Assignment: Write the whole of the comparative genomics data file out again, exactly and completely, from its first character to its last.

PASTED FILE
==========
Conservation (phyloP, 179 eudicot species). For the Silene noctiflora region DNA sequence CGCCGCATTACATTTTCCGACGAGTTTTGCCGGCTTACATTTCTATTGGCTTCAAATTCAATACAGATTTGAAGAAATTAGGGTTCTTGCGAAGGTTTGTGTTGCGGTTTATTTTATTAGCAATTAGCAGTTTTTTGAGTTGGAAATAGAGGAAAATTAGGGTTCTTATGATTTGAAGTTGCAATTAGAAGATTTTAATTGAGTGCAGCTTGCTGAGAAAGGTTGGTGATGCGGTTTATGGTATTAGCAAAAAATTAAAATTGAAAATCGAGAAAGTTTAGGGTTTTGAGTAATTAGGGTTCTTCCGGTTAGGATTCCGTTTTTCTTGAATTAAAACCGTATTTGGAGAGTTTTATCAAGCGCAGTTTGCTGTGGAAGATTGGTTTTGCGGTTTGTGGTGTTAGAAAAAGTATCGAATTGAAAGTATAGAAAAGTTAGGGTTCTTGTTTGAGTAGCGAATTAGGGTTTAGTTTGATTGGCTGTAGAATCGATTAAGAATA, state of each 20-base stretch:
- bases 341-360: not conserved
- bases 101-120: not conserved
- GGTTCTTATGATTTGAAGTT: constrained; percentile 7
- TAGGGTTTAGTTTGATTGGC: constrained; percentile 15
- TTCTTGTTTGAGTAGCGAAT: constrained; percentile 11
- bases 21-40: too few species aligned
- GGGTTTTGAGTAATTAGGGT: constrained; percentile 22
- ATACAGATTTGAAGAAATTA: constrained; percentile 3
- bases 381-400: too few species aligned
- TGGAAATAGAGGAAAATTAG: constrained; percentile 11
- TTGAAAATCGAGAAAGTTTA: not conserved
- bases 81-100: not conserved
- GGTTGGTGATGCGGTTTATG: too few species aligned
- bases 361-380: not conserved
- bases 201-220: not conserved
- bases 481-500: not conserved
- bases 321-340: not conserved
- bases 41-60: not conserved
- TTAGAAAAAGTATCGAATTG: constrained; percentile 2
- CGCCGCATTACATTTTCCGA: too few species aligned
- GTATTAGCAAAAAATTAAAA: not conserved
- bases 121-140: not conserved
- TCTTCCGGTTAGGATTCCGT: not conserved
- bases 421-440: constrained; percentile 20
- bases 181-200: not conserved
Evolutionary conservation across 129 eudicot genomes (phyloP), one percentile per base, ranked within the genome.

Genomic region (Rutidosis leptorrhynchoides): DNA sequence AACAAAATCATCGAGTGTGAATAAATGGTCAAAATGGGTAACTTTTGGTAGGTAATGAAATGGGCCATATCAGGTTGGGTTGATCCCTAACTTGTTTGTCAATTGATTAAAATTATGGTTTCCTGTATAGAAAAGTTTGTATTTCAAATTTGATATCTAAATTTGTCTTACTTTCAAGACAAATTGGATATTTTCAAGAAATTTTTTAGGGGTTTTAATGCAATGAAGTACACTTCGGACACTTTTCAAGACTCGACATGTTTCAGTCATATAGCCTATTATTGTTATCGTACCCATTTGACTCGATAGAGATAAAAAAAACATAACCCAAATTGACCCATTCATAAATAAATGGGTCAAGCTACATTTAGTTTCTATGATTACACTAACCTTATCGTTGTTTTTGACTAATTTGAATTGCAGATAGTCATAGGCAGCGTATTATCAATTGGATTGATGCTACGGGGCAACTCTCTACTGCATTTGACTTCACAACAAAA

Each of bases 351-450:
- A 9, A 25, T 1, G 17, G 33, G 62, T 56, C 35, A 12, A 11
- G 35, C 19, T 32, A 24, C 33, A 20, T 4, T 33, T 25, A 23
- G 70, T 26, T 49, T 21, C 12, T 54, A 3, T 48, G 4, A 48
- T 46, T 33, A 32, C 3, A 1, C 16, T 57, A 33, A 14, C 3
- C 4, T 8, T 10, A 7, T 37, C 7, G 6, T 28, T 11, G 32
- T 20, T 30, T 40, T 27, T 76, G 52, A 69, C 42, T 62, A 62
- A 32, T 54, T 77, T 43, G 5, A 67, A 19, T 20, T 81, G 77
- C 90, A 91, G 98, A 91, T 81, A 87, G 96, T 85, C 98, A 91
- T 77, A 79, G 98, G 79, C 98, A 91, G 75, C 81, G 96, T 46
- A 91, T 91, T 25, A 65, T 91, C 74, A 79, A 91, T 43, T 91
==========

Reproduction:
Conservation (phyloP, 179 eudicot species). For the Silene noctiflora region DNA sequence CGCCGCATTACATTTTCCGACGAGTTTTGCCGGCTTACATTTCTATTGGCTTCAAATTCAATACAGATTTGAAGAAATTAGGGTTCTTGCGAAGGTTTGTGTTGCGGTTTATTTTATTAGCAATTAGCAGTTTTTTGAGTTGGAAATAGAGGAAAATTAGGGTTCTTATGATTTGAAGTTGCAATTAGAAGATTTTAATTGAGTGCAGCTTGCTGAGAAAGGTTGGTGATGCGGTTTATGGTATTAGCAAAAAATTAAAATTGAAAATCGAGAAAGTTTAGGGTTTTGAGTAATTAGGGTTCTTCCGGTTAGGATTCCGTTTTTCTTGAATTAAAACCGTATTTGGAGAGTTTTATCAAGCGCAGTTTGCTGTGGAAGATTGGTTTTGCGGTTTGTGGTGTTAGAAAAAGTATCGAATTGAAAGTATAGAAAAGTTAGGGTTCTTGTTTGAGTAGCGAATTAGGGTTTAGTTTGATTGGCTGTAGAATCGATTAAGAATA, state of each 20-base stretch:
- bases 341-360: not conserved
- bases 101-120: not conserved
- GGTTCTTATGATTTGAAGTT: constrained; percentile 7
- TAGGGTTTAGTTTGATTGGC: constrained; percentile 15
- TTCTTGTTTGAGTAGCGAAT: constrained; percentile 11
- bases 21-40: too few species aligned
- GGGTTTTGAGTAATTAGGGT: constrained; percentile 22
- ATACAGATTTGAAGAAATTA: constrained; percentile 3
- bases 381-400: too few species aligned
- TGGAAATAGAGGAAAATTAG: constrained; percentile 11
- TTGAAAATCGAGAAAGTTTA: not conserved
- bases 81-100: not conserved
- GGTTGGTGATGCGGTTTATG: too few species aligned
- bases 361-380: not conserved
- bases 201-220: not conserved
- bases 481-500: not conserved
- bases 321-340: not conserved
- bases 41-60: not conserved
- TTAGAAAAAGTATCGAATTG: constrained; percentile 2
- CGCCGCATTACATTTTCCGA: too few species aligned
- GTATTAGCAAAAAATTAAAA: not conserved
- bases 121-140: not conserved
- TCTTCCGGTTAGGATTCCGT: not conserved
- bases 421-440: constrained; percentile 20
- bases 181-200: not conserved
Evolutionary conservation across 129 eudicot genomes (phyloP), one percentile per base, ranked within the genome.

Genomic region (Rutidosis leptorrhynchoides): DNA sequence AACAAAATCATCGAGTGTGAATAAATGGTCAAAATGGGTAACTTTTGGTAGGTAATGAAATGGGCCATATCAGGTTGGGTTGATCCCTAACTTGTTTGTCAATTGATTAAAATTATGGTTTCCTGTATAGAAAAGTTTGTATTTCAAATTTGATATCTAAATTTGTCTTACTTTCAAGACAAATTGGATATTTTCAAGAAATTTTTTAGGGGTTTTAATGCAATGAAGTACACTTCGGACACTTTTCAAGACTCGACATGTTTCAGTCATATAGCCTATTATTGTTATCGTACCCATTTGACTCGATAGAGATAAAAAAAACATAACCCAAATTGACCCATTCATAAATAAATGGGTCAAGCTACATTTAGTTTCTATGATTACACTAACCTTATCGTTGTTTTTGACTAATTTGAATTGCAGATAGTCATAGGCAGCGTATTATCAATTGGATTGATGCTACGGGGCAACTCTCTACTGCATTTGACTTCACAACAAAA

Each of bases 351-450:
- A 9, A 25, T 1, G 17, G 33, G 62, T 56, C 35, A 12, A 11
- G 35, C 19, T 32, A 24, C 33, A 20, T 4, T 33, T 25, A 23
- G 70, T 26, T 49, T 21, C 12, T 54, A 3, T 48, G 4, A 48
- T 46, T 33, A 32, C 3, A 1, C 16, T 57, A 33, A 14, C 3
- C 4, T 8, T 10, A 7, T 37, C 7, G 6, T 28, T 11, G 32
- T 20, T 30, T 40, T 27, T 76, G 52, A 69, C 42, T 62, A 62
- A 32, T 54, T 77, T 43, G 5, A 67, A 19, T 20, T 81, G 77
- C 90, A 91, G 98, A 91, T 81, A 87, G 96, T 85, C 98, A 91
- T 77, A 79, G 98, G 79, C 98, A 91, G 75, C 81, G 96, T 46
- A 91, T 91, T 25, A 65, T 91, C 74, A 79, A 91, T 43, T 91